July 2 – Extracurricular Activities
Cupar Highland Games
Cupar Highland Games photo gallery
The clouds are ominous as we set off for Cupar. Thick fog obscures hilltops. It's chilly and dreary, and we hope to avoid the rain that has been forecast for the area. We leave the motorway, driving through small towns, rolling through the Ancient Kingdom of Fife.
It's so still and quiet in the countryside. I am filled with a sense of history as we travel through wide open spaces and small villages. It's easy to send myself back through the centuries, as I have so many times on this trip.
Although no decisive battles took place here in the past, this area of Scotland was embroiled in the upheavals of the war of independence, with MacDuff, the Earl of Fife, defeated by English adherents and being taken prisoner just before the Battle of Stirling. Cupar, too, was a place of some importance in the late 13th century. King Alexander III's first wife, Queen Margaret, died there in 1275.
Soon we've hit the outskirts of Cupar, passing by a low stone wall with a sign that points the way to a rugby park. The town seems almost deserted, and I'm reminded that it's Sunday and that last Sunday at this time of day I was standing atop Hadrian's Wall. I am amazed at how much I've seen in my time here and excited that there's more yet to be seen.
We've driven completely through town before we finally spy a banner strung across the road – the first indication that yes, there are festivities going on in this town today. Where? It's anyone's guess. Certainly not at the park we're looking at now, where children pump their short little legs to achieve a higher height on the swings. We sit at a welcome stop light, one of very few we've seen over the past ten days.
In a car park to our left we see a pipe band and a lot of cars with people milling about. It makes no sense. Here's the sign announcing the Games, here are people who look as if they're going to be participating, but other than a playground and a car park there's nothing here.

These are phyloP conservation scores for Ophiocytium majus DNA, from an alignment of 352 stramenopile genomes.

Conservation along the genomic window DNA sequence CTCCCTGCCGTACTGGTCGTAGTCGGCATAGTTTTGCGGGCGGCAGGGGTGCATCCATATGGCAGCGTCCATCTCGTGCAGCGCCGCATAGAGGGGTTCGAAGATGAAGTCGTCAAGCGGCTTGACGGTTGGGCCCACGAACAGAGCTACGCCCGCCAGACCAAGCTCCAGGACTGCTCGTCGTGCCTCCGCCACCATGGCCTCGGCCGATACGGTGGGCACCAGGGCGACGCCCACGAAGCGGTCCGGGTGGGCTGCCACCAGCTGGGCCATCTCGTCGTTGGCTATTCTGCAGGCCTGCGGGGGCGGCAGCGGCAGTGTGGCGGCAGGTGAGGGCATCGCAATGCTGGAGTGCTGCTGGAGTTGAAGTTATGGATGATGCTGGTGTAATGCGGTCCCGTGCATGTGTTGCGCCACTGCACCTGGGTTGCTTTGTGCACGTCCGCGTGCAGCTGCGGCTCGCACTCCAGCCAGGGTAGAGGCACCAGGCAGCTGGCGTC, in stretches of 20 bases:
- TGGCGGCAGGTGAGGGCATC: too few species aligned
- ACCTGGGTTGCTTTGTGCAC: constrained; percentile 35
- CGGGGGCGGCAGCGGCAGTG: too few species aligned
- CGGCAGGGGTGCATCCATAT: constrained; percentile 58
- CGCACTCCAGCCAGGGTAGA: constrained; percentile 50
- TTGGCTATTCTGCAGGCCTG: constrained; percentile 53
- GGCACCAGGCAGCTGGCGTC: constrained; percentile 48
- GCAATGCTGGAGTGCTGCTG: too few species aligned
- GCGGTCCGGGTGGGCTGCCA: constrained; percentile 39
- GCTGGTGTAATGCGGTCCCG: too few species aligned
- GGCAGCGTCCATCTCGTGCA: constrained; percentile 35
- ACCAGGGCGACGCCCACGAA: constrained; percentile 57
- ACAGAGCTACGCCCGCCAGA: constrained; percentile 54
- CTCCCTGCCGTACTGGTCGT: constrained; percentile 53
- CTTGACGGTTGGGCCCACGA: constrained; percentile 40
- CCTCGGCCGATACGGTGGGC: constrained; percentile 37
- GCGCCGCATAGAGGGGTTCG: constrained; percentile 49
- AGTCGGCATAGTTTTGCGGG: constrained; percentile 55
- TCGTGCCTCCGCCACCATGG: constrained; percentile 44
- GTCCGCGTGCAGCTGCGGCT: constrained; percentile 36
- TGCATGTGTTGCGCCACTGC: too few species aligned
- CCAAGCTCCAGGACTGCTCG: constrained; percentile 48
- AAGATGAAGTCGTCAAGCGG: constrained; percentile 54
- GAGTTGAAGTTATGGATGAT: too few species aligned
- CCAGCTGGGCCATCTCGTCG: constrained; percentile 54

We've passed the entry to the car park and swing around on a side street once the light turns green. Robin lowers the window and I (feeling like a fool) find that the cat has my tongue. Robin leans across me and asks a woman where the games will be held. Back the other way, she says, inclining her head in the direction from which we've arrived – at the rugby park.
Back through town we drive, turning down the appropriate road and passing through a residential area to the rugby park. There are a lot of cars parked in a field here and we make note of goal posts to our left so we can easily find ours in this sea of other cars when we're ready to leave. Admission is £5; the majority of which goes to charity. The Cupar games have been held for the past twenty-three years and raised over £35,000.
The weather has not improved; it's gray, windy and chilly with a hint of moisture in the air, but none falling on our heads. I am thankful for my many layers as we make a circuit around the track where, later, cycle races will be held. The natives have come well prepared; many have small cabanas set up around the perimeter of the main area where teams compete at tug of war and tiny little girls compete at highland dance.
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